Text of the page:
Wednesday, October 21, 2009

A-Well-a, Bless-a My Soul

Here's some good sense from a Christian press organization. Lordy, it's even from Texas!

"...From the old Procter & Gamble Satanism libel to tales of more recent vintage about President Obama’s faith and citizenship, Internet-fueled rumors seem to run rampant. And, frighteningly, Christians seem at the very least to be as susceptible as the population at large to the habit of spreading false stories..."
Of course, I'd say the nature of religious faith is such that it fuels more gullibility, especially as it leads to building a wall between faith and facts which might threaten it. Still, it's nice to see some clarity on the matter, from a religious institution. I don't think it's mere coincidence that the party of conservative religionists is the one in which these sorts of falsehoods spread so easily; nor that the need for unquestioned belief is paired with the willingness -- need, that is -- to accept them.


Frank Drackman said...

Might wanta watch where your pointin that gullibility finger at, the other 4 are pointin back at you big guy..Your the one who fell for the Closin Gitmo, Middle Class Tax Cut, Troops out of Iraq, what am I forgetting, oh yeah, Repeal Don't Ask, Don't Smell
OK, you did get that Wise Latina on the Court...


Sid Schwab said...

Very weak, Frank. You'd risen above your usual repetitions of late. Guess you're (note spelling) back to sucking the gas. Check for leaks.

Anonymous said...

Haha, Dr. Francis doesn't know the difference between you're and your.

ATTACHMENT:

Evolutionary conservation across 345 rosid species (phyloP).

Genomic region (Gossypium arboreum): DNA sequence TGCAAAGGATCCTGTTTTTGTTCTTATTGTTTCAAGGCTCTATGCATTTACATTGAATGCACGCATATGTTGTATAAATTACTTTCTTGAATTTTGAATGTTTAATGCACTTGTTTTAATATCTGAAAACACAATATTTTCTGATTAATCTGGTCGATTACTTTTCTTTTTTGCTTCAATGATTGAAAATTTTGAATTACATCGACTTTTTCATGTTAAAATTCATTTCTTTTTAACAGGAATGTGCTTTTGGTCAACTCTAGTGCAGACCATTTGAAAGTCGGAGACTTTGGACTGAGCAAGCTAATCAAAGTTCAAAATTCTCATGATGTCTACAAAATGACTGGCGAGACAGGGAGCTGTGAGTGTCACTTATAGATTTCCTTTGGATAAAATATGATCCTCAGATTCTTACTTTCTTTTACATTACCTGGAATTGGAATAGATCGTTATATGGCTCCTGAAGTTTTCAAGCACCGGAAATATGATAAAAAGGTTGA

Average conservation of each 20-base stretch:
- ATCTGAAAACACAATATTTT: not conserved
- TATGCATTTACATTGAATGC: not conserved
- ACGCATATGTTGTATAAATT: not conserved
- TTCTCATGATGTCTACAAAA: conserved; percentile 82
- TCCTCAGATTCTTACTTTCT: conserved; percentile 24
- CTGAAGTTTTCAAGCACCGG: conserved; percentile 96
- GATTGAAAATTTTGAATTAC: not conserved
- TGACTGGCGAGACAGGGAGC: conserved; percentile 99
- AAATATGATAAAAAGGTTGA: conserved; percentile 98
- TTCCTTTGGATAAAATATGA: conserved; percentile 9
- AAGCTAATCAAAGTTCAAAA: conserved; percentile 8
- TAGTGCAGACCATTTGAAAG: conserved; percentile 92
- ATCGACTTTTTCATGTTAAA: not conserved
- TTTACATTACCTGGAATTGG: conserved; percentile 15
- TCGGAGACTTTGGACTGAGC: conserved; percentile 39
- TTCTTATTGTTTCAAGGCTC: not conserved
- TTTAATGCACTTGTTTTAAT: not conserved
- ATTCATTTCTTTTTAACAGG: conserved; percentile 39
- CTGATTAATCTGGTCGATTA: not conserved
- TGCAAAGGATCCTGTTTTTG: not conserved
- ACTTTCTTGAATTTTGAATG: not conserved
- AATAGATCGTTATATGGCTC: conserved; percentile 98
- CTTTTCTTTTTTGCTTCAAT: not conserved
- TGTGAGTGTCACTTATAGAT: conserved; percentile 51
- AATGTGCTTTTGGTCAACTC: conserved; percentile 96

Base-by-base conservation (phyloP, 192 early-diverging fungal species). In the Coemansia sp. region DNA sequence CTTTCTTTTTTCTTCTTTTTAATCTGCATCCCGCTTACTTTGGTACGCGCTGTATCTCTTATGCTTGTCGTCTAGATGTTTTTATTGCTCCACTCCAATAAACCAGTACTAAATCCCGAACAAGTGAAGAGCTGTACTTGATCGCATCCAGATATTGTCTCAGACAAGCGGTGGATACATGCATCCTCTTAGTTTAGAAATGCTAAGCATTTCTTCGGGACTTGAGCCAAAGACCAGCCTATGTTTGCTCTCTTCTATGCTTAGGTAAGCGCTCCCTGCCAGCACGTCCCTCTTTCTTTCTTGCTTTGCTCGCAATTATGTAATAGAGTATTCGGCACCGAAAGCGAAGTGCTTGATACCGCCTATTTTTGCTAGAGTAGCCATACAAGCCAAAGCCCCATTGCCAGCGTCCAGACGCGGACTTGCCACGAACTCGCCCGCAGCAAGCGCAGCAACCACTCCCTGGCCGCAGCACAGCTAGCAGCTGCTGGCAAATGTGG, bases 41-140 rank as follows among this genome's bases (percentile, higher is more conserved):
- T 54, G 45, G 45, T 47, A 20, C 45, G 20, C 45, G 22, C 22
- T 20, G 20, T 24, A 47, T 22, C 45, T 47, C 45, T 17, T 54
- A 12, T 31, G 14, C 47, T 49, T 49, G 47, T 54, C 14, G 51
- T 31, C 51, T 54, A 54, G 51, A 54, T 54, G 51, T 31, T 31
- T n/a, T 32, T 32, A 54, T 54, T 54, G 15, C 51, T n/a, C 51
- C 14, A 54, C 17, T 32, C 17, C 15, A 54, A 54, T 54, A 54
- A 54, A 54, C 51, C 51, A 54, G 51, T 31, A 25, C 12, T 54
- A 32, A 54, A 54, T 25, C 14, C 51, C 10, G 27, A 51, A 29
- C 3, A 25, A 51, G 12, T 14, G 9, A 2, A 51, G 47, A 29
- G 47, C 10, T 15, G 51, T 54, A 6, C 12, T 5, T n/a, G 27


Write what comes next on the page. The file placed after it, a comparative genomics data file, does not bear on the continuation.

Anonymous said...

"Of course, I'd say the nature of religious faith is such that it fuels more gullibility"

I'll take it further - I say that lies and half truths are the tools of the Anti-Christ, particularly the latter.

The question for me is, are the people who spread republican lies and half truths, actually stupid enough to believe them; or are they simply wallowing in practiced credulity.

If the former (stupid), they are bear no more moral responsibility than the insane.

If the latter (ignorant), they bear great moral responsibility for the damage they do to truth.

Self described "Christians" that choose to ignorantly witness for falsehood, for political reasons, worship not Christ but the Anti-Christ.

"You shall know the tree by the fruit it bears."

I have said it before: It is not possible to build the house of the Lord while employing the tools of the Devil.

Stupidity is a condition, ignorance is a choice!


Timmyson said...

Though it sorta toes the line of tastefullness, I thought you might appreciate this.

Sid Schwab said...

The day The Onion starts being tasteful is the day I stop reading it.

Montag said...

I have a sneaky feeling that religion proposes impossible goals in order that you must always strive and be active in your quest.

"Gullibility" describes the sedentary and lazy attitude when a person thinks that the more he or she believes, the better it is. So they build up a veritable Great Wall of China of religious beliefs.

An actively religious person is too busy for accumulating beliefs: they operate on Hillel's summation of the Law: do not to others what you would not do to yourself,
or the Christian Sermon on the Mount - precise guides to action.